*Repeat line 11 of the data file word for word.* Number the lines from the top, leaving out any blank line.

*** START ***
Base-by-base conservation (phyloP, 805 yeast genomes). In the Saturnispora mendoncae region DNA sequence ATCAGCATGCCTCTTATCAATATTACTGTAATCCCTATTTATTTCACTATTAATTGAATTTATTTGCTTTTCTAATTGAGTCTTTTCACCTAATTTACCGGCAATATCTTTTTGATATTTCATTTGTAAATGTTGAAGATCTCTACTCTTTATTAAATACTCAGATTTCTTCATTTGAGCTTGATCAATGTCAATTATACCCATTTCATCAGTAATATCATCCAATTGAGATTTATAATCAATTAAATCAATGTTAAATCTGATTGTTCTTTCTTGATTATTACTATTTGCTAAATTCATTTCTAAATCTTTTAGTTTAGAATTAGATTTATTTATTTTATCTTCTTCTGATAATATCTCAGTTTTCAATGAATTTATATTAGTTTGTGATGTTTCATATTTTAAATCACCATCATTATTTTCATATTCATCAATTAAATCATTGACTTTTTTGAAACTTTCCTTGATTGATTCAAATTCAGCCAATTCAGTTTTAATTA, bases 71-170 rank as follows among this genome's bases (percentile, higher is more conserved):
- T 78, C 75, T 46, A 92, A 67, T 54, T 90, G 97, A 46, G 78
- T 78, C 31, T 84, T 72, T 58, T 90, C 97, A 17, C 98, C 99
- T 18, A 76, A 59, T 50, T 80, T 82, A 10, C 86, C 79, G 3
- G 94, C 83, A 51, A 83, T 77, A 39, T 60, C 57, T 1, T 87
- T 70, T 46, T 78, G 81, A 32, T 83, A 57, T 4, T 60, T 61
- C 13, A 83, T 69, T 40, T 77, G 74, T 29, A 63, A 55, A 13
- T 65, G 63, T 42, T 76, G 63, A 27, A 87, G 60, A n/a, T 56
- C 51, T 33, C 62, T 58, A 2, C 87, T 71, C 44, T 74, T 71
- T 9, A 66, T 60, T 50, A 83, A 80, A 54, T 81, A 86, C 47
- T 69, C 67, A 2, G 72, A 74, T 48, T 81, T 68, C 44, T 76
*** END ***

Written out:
- T 69, C 67, A 2, G 72, A 74, T 48, T 81, T 68, C 44, T 76